More than one Evinrude? Who knew?

Mrs. Frog and I came across this restored Evinrude sign in Florence, OR.

Evinrude Outboard Motors neon sign.  Florence, OR.

Evinrude Outboard Motors neon sign. Florence, OR.  Click to see this image and other signs in the Gallery.

From a plaque on the building, this sign dates back about 60 years, and was hanging on Bill Karnowsky’s Auto and Evinrude Outboard Motors Garage on Bay Street for decades.  It was restored by Ken Sierra, and is displayed on loan from him.

So what’s the story?

When I saw the sign, I was immediately taken back to watching my maternal Grandfather working on a little green 3 horsepower outboard motor time and again, never giving up on the little thing. I don’t know how old I was, but I do remember the motor being an ongoing project – working when it wanted to, and being worked on when it didn’t.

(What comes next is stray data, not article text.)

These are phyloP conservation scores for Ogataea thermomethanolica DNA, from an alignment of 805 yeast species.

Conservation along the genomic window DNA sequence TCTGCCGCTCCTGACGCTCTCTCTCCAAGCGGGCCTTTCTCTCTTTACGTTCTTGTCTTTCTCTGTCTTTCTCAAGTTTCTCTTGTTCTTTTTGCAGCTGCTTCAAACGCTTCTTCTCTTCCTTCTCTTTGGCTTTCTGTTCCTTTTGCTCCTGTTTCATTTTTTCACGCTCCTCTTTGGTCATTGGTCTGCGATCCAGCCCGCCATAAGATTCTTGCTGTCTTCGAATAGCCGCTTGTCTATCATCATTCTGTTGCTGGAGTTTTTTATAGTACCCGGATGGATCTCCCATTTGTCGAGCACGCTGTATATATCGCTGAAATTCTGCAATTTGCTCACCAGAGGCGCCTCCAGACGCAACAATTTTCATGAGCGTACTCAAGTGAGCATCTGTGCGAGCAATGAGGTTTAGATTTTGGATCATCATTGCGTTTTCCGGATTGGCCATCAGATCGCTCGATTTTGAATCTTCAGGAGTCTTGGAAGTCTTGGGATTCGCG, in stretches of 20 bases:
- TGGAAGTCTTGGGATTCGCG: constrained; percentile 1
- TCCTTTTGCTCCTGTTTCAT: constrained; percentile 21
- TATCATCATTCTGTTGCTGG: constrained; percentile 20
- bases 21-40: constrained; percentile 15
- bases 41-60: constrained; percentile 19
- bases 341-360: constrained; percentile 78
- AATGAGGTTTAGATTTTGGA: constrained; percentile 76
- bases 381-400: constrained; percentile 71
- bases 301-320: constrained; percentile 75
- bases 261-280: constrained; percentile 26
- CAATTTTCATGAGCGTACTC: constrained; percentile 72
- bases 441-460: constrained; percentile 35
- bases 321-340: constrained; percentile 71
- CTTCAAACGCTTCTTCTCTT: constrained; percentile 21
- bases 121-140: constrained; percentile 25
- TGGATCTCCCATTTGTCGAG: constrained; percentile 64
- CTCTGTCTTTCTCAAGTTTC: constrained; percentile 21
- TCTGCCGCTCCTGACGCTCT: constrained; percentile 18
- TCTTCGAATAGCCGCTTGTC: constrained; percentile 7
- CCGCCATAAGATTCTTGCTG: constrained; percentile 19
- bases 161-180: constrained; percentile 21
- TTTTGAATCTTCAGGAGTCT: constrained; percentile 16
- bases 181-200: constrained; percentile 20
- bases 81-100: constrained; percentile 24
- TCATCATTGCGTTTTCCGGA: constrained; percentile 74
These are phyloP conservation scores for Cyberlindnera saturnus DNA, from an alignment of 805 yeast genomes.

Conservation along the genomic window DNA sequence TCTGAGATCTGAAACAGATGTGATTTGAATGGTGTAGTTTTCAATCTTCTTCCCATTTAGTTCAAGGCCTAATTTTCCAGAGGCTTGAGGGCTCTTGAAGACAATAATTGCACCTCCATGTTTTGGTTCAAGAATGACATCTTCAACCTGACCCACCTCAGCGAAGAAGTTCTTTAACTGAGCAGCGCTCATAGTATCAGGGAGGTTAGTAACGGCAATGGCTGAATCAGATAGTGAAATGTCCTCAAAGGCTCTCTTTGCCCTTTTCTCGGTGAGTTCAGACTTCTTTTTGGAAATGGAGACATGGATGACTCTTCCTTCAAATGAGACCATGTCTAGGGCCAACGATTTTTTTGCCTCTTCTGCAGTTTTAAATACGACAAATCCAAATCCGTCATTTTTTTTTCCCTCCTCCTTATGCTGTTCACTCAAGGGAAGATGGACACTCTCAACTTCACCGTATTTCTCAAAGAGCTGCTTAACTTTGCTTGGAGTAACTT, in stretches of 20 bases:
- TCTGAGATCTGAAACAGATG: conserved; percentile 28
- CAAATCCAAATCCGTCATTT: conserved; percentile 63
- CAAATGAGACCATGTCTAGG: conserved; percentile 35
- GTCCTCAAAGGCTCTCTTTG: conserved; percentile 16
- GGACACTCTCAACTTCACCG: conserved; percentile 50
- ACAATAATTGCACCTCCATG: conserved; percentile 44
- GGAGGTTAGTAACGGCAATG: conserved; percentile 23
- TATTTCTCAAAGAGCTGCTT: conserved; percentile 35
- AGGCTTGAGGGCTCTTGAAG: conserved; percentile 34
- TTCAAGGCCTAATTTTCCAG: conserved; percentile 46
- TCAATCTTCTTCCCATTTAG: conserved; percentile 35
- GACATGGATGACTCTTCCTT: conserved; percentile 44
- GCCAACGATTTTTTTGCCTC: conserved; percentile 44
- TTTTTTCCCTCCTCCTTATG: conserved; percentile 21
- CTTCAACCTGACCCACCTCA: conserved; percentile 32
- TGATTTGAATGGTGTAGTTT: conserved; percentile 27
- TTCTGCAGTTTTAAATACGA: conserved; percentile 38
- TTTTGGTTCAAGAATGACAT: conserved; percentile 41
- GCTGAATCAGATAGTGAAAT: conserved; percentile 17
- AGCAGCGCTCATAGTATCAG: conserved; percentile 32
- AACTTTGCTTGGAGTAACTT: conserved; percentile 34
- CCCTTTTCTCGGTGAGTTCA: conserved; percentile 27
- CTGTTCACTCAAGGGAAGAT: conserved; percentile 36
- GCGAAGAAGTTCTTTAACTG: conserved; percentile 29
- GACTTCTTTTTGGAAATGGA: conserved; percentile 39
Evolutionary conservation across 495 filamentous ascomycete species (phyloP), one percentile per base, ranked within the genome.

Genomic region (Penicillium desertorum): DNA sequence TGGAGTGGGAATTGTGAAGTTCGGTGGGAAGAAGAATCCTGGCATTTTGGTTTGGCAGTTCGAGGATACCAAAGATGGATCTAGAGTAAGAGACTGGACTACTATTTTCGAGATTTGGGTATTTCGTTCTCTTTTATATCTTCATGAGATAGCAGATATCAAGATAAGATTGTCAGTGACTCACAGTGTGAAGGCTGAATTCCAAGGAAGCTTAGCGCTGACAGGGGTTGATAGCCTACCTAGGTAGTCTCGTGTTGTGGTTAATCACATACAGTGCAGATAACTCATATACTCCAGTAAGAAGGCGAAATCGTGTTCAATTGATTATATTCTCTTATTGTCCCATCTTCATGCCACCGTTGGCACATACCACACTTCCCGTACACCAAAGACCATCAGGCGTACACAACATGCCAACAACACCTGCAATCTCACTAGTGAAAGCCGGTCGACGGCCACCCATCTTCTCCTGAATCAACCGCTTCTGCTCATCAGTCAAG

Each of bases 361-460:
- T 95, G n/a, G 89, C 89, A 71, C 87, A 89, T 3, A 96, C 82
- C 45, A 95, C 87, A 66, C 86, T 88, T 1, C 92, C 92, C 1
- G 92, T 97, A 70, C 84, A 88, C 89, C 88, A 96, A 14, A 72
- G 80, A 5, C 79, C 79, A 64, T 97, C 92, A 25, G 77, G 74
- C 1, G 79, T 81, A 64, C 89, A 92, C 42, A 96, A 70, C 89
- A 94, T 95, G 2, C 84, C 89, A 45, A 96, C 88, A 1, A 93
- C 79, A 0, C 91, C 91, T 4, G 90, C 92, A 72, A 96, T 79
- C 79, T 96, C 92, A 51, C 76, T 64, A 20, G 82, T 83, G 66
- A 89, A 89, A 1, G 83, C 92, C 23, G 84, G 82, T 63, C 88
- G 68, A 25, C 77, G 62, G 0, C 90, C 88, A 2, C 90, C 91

My first thought was that the motor was an Evinrude, so I went searching for validation.  My friend Google Image Search has just told me that it was actually a Johnson Sea-Horse motor – so technically, my memory wasn’t right.

And you know what?

It doesn’t matter that my memory was wrong.

It’s the memory that matters.

The image that flashed through my mind of him working on that motor in his basement, cigar clenched in his cheek, quiet perseverance and determination permeating the air is what matters.  The faint smell of gasoline and occasional incomplete combustion was also there – isn’t it funny that you can also smell a memory?

I told Mrs. Frog of my memory.

Her most prominent memory of Evinrude was the character in the animated movie “The Rescuers” – Evinrude was a dragonfly that performed double-duty as an outboard motor in that movie.  I have to admit that I’ve been accused of skipping childhood before – I’d never seen the movie, let alone heard of it or the character.

I learned something that night.

I memorialized a neon sign for posterity.

I also captured an image that brought back warm memories.

And, it’s nice when an image can do that…

Technical information: Nikon D7100, ISO 1600, 1/25 second at f5.6.  Tamron 18-270mm zoom with image stabilization at 70mm.  Hand held, as I didn’t have my tripod.

 

Comment and Subscribe!

Your email address will not be published. Required fields are marked *